Buy Refurbished and Save

I often recommend that people buying new PCs should consider refurbished. In my experience, used is typically better than new. I want to say always, because I’ve never had a bad refurb.

Refurbished is a computer sold secondhand by the original seller, which could be the manufacturer or a retailer. Hypothetical: Jack Consumer buys a new Mac from Apple, but after getting the computer home he sees the new Dell TV commercial with Sheryl Crow. He returns the Mac and buys a Dell. Apple still has to sell that computer, but now potentially at a loss and discounted to future buyers. Maybe Jack liked his Mac but it had a bum hard drive, so he exchanges it for another. Apple still has to sell that computer, albeit with the hard drive replaced, again discounted. 

First rule of returns is simple: Once returned, never again returned. No seller wants to get back a returned computer. Unless the seller demanded a 15-percent restocking fee—a hefty penalty common among computer retailers—there may be no profit in selling the returned item. Refurbs tend to run real well, because there is only more loss if returned again. So I’ll say again that used is typically better than new.

Used sometimes is new. Dell is a great example, because the company builds computers to order but people sometimes cancel or change orders. Cancellation can put a new PC into refurbished sales (a.k.a. the Dell Outlet) at a hefty discount.

Second rule of returns is complex: Open box isn’t good enough to refurbish and typically sells “as is”. What you see, and often what you don’t, is what you get. I would never buy open box. Tip: Typically the stuff manufacturers unload on auctions isn’t good enough to be sold refurbished. Buyer beware.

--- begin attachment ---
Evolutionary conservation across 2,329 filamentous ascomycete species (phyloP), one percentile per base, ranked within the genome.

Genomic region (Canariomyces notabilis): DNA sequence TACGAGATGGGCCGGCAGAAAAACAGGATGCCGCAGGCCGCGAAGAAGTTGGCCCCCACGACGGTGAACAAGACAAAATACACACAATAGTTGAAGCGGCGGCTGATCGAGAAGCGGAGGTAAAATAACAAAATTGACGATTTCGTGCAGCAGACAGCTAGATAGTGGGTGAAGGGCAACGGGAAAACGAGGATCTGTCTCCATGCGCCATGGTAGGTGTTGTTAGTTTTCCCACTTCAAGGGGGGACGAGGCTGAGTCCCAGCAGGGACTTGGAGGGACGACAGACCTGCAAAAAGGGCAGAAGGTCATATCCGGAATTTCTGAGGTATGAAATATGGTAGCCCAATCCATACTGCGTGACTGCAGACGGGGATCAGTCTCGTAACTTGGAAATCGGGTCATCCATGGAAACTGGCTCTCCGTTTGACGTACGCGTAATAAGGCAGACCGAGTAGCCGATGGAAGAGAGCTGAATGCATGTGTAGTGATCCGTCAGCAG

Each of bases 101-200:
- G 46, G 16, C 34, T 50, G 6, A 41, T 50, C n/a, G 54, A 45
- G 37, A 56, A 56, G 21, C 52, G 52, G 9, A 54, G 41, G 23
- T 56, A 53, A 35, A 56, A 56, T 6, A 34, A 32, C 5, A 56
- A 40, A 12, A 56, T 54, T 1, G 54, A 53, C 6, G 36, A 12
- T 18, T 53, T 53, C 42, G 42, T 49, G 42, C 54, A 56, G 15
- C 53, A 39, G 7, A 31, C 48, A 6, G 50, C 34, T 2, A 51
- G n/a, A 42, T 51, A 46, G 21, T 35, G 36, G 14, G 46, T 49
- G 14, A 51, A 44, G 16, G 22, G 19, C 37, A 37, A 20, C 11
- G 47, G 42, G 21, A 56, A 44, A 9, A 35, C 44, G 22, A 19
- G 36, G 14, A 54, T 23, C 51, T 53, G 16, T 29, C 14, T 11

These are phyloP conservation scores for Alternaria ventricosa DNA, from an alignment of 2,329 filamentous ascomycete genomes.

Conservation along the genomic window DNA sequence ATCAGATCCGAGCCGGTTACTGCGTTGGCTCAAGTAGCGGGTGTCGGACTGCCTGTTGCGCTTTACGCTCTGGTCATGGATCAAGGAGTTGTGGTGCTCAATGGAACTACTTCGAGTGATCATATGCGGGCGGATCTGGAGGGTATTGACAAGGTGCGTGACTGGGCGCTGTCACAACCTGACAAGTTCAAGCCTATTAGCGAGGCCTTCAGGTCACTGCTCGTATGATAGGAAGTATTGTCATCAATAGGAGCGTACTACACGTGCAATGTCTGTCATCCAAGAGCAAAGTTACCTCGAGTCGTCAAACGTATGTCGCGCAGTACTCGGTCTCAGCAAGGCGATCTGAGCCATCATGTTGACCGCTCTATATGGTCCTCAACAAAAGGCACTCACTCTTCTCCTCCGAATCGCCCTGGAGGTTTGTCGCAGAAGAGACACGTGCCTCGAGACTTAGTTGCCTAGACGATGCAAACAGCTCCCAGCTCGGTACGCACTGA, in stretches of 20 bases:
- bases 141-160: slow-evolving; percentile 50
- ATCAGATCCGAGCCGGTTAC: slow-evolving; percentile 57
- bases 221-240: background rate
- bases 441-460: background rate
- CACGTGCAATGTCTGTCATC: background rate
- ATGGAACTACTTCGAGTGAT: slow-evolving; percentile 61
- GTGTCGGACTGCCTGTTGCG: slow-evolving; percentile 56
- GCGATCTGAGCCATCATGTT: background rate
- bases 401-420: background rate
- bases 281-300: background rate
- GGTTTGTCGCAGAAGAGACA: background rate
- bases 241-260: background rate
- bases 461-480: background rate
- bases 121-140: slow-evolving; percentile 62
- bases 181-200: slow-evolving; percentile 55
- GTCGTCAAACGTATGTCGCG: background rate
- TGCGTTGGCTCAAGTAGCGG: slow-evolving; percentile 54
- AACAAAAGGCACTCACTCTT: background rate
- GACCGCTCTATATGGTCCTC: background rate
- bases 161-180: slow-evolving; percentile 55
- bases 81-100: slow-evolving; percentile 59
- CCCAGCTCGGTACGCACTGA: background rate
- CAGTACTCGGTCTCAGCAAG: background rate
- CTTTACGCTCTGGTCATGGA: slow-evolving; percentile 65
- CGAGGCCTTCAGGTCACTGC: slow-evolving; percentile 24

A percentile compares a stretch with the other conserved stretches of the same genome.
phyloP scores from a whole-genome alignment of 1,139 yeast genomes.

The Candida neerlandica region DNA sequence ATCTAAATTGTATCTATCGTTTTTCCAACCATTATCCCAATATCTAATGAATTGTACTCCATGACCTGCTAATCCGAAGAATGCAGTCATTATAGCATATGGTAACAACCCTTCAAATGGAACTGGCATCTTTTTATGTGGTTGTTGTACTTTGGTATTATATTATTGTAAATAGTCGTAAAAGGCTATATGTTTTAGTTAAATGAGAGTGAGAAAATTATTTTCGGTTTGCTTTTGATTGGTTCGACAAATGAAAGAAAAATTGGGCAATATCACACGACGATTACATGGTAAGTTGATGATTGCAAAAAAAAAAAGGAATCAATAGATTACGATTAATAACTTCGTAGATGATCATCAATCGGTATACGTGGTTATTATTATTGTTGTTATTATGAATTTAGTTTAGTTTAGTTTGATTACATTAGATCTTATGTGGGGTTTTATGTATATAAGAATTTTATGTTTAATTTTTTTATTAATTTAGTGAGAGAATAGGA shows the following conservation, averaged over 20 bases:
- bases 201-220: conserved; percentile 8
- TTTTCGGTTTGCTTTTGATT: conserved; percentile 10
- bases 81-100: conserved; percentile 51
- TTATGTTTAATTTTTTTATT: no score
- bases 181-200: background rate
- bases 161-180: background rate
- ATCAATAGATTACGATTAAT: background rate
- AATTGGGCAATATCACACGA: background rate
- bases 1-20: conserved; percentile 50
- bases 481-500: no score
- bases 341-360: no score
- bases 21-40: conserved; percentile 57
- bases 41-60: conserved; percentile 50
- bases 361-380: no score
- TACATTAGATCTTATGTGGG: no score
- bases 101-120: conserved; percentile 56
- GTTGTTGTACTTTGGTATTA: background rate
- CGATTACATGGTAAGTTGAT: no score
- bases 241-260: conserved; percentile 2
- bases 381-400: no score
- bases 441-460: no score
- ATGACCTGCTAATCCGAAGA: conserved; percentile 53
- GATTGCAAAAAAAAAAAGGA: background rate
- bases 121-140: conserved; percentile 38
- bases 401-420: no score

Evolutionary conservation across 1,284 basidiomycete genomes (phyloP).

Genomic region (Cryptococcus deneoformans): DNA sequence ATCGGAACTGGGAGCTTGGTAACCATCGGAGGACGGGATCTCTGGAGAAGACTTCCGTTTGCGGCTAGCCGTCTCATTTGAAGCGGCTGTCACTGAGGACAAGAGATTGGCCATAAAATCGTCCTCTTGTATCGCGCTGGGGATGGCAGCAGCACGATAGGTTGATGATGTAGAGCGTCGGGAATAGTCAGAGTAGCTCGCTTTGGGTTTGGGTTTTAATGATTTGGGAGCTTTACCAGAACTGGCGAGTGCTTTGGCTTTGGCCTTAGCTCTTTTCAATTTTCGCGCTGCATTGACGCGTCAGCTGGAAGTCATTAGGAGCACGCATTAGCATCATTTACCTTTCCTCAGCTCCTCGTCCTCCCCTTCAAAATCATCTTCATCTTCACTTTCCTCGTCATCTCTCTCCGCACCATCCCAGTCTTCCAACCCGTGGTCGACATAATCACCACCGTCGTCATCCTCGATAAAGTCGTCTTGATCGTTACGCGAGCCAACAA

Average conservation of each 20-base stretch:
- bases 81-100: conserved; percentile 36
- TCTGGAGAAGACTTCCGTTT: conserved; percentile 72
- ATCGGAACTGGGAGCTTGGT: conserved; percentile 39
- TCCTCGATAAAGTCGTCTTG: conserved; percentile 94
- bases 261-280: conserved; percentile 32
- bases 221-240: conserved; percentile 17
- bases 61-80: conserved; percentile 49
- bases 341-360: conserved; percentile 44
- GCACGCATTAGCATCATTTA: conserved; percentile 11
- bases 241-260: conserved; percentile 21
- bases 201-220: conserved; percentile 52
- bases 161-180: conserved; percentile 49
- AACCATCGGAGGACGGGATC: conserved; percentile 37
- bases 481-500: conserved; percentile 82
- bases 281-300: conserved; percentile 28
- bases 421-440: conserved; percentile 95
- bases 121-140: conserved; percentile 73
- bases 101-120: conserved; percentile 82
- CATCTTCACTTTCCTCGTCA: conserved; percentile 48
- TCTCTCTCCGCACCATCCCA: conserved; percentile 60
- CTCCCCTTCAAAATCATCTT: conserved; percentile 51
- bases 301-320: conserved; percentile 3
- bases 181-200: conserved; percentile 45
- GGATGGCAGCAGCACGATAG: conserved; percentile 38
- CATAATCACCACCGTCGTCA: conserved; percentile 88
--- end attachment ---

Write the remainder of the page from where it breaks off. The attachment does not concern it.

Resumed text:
I bought at the Dell Outlet on August 17 and got what I consider to be a sweet deal: A Dimension 9100 PC packing a 3GHz Pentium 4 processor, 1GB of DDR2 SDRAM, 256MB nVidia GeForce 6800 graphics card (DVI), 160GB hard drive, 16x dual-layer DVD burner, wireless keyboard and optical mouse, and Windows XP Media Center Edition 2005. With UltraSharp 2005FPW 20.1-inch widescreen flat-panel LCD monitor (1680 x 1050 resolution) and shipping, the computer cost $1,383. I installed a $199 Hauppauge WinTV-PVR 500MCE dual-tuner card, which completed my investment.

At the time of purchase, the same configuration, likewise without a TV tuner card but with identical one-year warranty, would have cost $2,145 new (Today, Dell has a $200 discount). A good friend thinks I got a steal. That’s the benefit of buying refurbished. And there is the confidence the computer will reliably work, because the seller never wants to see the computer again—particularly when sold with full warranty, as was my new Dimension 9100.

Photo Credit: Brian Steele